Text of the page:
A former getaway driver from Chicago (George C. Scott) has retired to a peaceful life in a Portuguese fishing village. He is asked to pull off one last job, involving driving a dangerous ... See full summary »
George C. Scott,
Trish Van Devere
Pinkie Brown is a small-town hoodlum whose gang runs a protection racket based at Brighton race course. When Pinkie orders the murder of a rival, Fred, the police believe it to be suicide. ... See full summary »
Goro Fujikawa (Tetsuya Watari) was indebted to Mitsugimoto. Sawada, a low rank yakuza with a gambling problem, owed Mitsugimoto three million yen. This equation can only lead to one answer.... See full summary »
London, 1949. John Christie is an unassuming, middle-aged man who, along with his wife Ethel, lives in the ground-floor flat at 10 Rillington Place. His demeanor masks the fact of being a serial killer. His modus operandi is to act as a person with a medical background, lure unsuspecting women to his apartment on the pretense of curing them of some ailment, knock them unconscious with carbon monoxide gas, gain his sexual release through contact with the unconscious body, then strangle the victim dead before disposing of the body somewhere in the house or outside area. His next intended target is Beryl Evans, a young woman who has just moved into the top flat in the house. Beryl's husband, Tim Evans, is an illiterate man who likes to put on airs. Already with an infant daughter named Geraldine, the Evanses learn they are going to have another baby, which they cannot afford to have, nor can they afford to abort the pregnancy. This problem, on top of the constant issue of lack of money ... Written by
The film was nominated for a BAFTA Award for Best Supporting Actor for English actor John Hurt. The nomination was Hurt's first ever BAFTA nomination (he did not win) with several others following in his career with Hurt winning a BAFTA next time for Best Actor in a TV role for his part in The Naked Civil Servant (1975). See more »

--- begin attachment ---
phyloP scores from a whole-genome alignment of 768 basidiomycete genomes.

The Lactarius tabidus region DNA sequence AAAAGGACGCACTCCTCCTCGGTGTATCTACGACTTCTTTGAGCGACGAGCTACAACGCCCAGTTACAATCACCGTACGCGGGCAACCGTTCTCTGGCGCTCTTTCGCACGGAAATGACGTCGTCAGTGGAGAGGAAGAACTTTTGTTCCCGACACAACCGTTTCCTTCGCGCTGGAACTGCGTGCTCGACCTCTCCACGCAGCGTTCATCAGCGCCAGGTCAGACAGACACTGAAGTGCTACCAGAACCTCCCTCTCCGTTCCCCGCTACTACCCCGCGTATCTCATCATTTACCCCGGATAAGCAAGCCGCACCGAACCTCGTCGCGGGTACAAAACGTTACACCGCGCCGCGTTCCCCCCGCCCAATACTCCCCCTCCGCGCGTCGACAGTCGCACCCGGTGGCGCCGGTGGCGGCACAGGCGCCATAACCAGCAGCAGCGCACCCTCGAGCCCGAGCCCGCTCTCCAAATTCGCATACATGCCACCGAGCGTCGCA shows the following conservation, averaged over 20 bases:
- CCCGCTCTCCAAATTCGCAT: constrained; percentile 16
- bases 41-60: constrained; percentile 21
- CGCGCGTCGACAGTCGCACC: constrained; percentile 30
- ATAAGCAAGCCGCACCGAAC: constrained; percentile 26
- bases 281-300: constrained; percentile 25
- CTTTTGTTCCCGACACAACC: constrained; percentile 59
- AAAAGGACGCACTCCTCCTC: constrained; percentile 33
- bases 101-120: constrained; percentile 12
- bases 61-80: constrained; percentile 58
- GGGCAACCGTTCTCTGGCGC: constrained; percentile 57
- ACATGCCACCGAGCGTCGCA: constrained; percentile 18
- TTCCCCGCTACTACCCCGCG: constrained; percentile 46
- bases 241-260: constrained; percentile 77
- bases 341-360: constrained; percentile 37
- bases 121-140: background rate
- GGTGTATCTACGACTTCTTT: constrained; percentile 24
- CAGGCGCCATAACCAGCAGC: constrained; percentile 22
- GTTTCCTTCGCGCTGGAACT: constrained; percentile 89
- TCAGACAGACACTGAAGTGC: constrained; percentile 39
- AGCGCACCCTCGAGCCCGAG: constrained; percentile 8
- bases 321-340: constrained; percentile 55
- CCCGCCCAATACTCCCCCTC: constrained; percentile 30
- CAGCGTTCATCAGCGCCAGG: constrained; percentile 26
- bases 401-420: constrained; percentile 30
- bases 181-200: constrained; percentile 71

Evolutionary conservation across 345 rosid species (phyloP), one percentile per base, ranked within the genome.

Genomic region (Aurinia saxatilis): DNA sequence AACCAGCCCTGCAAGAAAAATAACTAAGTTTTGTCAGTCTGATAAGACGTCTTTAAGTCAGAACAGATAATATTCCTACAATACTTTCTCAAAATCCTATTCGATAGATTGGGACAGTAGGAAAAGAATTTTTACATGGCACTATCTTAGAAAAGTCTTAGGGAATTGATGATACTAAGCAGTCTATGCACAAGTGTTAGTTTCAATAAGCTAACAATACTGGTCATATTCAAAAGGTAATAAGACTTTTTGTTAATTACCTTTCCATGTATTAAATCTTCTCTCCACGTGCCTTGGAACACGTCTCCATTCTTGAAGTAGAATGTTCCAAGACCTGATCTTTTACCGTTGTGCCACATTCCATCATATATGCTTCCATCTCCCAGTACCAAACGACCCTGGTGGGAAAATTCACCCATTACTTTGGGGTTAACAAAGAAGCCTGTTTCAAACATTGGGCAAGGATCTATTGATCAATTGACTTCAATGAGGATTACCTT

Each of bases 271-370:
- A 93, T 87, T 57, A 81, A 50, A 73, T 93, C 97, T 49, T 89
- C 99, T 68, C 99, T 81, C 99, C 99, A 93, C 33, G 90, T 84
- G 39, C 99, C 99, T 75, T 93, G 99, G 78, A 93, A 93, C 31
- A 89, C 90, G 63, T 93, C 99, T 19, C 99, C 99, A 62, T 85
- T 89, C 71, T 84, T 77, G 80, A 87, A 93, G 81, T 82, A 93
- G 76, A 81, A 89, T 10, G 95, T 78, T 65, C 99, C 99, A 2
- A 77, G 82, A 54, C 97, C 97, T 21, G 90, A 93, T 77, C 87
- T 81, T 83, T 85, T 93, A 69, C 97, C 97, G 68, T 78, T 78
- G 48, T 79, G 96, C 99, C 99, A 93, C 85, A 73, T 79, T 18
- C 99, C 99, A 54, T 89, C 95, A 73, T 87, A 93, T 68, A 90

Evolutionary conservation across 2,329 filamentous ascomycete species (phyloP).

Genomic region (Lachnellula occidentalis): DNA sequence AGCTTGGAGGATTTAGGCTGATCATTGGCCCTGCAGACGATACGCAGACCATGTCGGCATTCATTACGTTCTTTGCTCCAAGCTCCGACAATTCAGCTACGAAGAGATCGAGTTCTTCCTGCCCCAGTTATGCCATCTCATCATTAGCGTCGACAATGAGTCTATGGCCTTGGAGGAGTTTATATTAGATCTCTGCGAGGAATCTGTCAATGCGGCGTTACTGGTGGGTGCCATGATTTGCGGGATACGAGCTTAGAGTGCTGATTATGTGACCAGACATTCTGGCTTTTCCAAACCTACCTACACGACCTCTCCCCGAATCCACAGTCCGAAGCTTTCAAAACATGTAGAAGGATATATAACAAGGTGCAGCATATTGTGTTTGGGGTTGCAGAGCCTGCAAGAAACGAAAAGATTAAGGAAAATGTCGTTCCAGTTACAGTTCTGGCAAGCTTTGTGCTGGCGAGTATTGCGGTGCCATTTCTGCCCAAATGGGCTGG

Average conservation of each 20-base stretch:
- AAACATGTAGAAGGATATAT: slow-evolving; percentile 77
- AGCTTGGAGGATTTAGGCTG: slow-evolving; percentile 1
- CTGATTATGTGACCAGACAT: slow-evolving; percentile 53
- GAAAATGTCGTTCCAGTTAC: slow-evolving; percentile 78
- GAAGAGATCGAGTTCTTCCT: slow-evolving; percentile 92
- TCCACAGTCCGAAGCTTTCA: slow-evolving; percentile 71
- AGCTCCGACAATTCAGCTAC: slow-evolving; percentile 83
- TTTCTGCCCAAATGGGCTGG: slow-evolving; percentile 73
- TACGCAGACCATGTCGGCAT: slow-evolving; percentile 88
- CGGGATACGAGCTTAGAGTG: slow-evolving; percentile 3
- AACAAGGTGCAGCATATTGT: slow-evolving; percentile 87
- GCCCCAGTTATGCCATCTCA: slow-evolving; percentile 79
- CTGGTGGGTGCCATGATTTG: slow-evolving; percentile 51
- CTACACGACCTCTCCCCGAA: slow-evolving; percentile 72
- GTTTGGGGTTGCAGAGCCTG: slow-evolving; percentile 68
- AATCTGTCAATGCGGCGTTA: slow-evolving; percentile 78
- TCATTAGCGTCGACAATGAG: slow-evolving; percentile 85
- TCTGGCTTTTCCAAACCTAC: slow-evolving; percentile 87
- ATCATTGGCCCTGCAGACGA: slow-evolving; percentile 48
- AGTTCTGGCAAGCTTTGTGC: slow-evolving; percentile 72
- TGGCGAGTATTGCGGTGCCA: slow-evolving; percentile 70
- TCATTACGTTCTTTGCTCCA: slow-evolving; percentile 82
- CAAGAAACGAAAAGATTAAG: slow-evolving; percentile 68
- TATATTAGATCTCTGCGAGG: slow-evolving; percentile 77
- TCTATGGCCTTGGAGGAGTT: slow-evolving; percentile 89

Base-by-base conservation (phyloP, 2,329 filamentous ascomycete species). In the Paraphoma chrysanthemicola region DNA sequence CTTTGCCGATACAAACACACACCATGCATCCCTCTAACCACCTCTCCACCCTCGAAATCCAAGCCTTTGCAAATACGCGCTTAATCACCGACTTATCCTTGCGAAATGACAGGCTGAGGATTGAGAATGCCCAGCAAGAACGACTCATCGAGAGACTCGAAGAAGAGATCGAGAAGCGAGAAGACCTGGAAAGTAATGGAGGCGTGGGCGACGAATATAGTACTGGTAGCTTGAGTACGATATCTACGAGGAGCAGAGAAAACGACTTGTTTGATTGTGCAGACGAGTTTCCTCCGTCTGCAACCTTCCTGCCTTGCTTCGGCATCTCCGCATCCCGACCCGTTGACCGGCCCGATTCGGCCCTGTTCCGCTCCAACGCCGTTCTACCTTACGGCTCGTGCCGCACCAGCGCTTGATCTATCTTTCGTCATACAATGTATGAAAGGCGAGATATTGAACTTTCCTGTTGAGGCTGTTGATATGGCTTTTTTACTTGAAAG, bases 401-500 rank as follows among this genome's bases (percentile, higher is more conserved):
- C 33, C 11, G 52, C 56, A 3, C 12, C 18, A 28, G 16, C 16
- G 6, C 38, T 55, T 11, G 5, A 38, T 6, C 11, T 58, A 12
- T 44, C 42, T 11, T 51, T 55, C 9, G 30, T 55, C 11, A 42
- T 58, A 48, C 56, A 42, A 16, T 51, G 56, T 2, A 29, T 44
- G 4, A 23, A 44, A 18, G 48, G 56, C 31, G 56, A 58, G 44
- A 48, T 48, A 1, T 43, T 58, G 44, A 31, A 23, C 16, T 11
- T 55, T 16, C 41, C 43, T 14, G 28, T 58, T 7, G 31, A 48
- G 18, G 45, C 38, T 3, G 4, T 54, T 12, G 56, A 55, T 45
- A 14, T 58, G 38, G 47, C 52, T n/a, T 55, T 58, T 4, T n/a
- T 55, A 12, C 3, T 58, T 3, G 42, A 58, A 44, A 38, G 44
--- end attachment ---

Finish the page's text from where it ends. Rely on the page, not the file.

Christie is wearing a police uniform when Muriel Eady comes to the house in the opening scenes but he had already long left the police by this time. Muriel would have known this as she and Christie met when they both worked for the same employer. See more »
Three years after "the Boston strangler" ,Richard Fleischer brilliantly succeeds in transferring to the screen a horrible true story.The two movies do not look like each other though."Boston strangler" was spectacular,making the best use of the split screen I've ever seen."10 RP" is an austere bleak work ,all the more disturbing than its style is bald.Richard Attenborough(an extraordinary performance,on a par with Peter Lorre's"M") portrays one of those serial killers in the first half of last century.Two good examples :Landru ,whose character Charlie Chaplin used in "Monsieur Verdoux " and Claude Chabrol in his eponymous movie,or "Doctor Petiot" who was doing on a small scale (killing Jews to despoil them) what the Nazis were doing on a large one. Christie ,Landru and Petiot are close relatives.They seem harmless,mediocre little men .Not the serial killer we meet in today's thrillers.And Christie is given the adequate treatment by his director:the poor house,the crummy flats ,the pubs ,the no-future of an uneducated generation (Fleischer lays stress on the fact that Tim cannot read and write ).This illiteracy is partly responsible for Tim's unfair revolting fate.
Fleischer's style is plain;the trial scenes,when any director would have his actors overact is a lesson a lot of the current artists should pay attention to.The hanging could not be spookier.One cannot help but think that the last lines about Tim on the screen are a bit ironical.
Matching Attenborough's awesome portrayal,is John Hurt's remarkable Tim:definitely not Gregory Peck as his wife thinks,macho but pitiful,a not very handsome whining lad who cannot hold a candle to his maleficent owner.
You should see "the Boston strangler" and "10 Rillington place" one after the other
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